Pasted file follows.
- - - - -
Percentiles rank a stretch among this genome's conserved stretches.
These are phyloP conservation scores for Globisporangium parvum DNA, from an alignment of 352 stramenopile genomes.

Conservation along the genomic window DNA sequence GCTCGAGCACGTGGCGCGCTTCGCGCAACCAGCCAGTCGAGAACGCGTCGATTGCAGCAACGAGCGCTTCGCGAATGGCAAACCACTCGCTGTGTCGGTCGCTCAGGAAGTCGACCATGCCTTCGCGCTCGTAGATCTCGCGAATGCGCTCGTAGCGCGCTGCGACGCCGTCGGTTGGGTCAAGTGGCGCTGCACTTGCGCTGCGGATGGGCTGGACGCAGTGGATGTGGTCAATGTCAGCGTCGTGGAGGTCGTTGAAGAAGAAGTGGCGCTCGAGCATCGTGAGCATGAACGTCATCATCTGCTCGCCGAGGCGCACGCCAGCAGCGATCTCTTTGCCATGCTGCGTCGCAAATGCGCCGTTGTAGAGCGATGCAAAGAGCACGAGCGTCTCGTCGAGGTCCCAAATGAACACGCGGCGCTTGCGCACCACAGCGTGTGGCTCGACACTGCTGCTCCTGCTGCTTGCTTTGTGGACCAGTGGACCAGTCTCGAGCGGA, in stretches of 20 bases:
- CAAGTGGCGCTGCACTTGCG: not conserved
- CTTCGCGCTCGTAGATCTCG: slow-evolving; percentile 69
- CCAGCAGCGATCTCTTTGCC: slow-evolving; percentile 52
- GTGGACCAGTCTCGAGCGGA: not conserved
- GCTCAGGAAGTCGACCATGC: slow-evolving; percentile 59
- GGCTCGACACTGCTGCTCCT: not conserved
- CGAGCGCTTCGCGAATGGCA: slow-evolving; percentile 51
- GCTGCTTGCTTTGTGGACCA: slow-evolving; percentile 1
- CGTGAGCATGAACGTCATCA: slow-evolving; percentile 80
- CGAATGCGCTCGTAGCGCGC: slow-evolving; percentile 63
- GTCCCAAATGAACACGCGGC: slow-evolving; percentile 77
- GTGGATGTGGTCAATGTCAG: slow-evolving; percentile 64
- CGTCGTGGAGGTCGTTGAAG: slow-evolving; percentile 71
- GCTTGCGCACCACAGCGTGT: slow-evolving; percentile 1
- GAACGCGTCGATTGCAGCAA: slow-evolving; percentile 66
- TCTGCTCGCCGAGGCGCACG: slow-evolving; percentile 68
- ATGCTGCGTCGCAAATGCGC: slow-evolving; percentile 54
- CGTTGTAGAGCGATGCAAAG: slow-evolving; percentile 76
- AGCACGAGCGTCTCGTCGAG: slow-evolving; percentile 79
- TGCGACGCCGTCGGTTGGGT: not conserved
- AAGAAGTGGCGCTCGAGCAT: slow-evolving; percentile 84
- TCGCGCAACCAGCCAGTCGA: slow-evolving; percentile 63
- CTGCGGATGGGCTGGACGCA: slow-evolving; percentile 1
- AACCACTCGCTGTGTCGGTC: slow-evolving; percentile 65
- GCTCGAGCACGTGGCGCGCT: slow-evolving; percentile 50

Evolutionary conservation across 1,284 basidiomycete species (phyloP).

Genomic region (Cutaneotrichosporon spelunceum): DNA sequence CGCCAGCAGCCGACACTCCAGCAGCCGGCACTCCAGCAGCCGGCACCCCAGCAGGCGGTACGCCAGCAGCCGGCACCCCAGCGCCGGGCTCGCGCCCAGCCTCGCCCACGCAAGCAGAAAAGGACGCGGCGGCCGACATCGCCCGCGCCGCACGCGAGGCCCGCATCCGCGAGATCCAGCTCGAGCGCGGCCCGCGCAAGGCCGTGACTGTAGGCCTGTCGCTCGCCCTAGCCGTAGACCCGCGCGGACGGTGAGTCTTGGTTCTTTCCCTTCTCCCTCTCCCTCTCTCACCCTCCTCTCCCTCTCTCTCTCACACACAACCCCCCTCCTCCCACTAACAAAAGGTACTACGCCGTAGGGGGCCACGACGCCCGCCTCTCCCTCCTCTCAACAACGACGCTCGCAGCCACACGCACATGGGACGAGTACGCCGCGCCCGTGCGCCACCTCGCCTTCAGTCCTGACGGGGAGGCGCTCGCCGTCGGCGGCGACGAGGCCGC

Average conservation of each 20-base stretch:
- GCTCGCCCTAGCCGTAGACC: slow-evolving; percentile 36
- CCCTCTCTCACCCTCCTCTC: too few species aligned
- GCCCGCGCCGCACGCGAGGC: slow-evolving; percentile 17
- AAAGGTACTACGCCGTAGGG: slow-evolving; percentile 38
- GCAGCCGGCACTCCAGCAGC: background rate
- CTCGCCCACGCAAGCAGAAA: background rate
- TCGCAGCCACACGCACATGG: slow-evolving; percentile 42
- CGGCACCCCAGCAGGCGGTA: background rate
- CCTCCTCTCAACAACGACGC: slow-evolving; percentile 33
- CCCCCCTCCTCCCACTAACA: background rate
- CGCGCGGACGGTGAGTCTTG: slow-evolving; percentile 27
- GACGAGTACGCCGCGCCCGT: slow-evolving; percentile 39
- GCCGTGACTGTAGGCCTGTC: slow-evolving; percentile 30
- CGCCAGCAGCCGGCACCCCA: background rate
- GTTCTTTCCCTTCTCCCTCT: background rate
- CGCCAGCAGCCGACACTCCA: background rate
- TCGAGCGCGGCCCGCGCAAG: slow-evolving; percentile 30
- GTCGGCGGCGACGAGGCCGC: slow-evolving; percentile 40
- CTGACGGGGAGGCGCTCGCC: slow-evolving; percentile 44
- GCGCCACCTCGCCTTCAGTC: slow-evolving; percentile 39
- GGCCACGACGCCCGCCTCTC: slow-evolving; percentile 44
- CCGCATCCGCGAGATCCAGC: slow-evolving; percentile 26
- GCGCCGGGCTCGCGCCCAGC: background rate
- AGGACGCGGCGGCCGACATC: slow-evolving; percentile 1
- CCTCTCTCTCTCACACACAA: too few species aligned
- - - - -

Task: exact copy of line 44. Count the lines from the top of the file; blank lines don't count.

- GCCGTGACTGTAGGCCTGTC: slow-evolving; percentile 30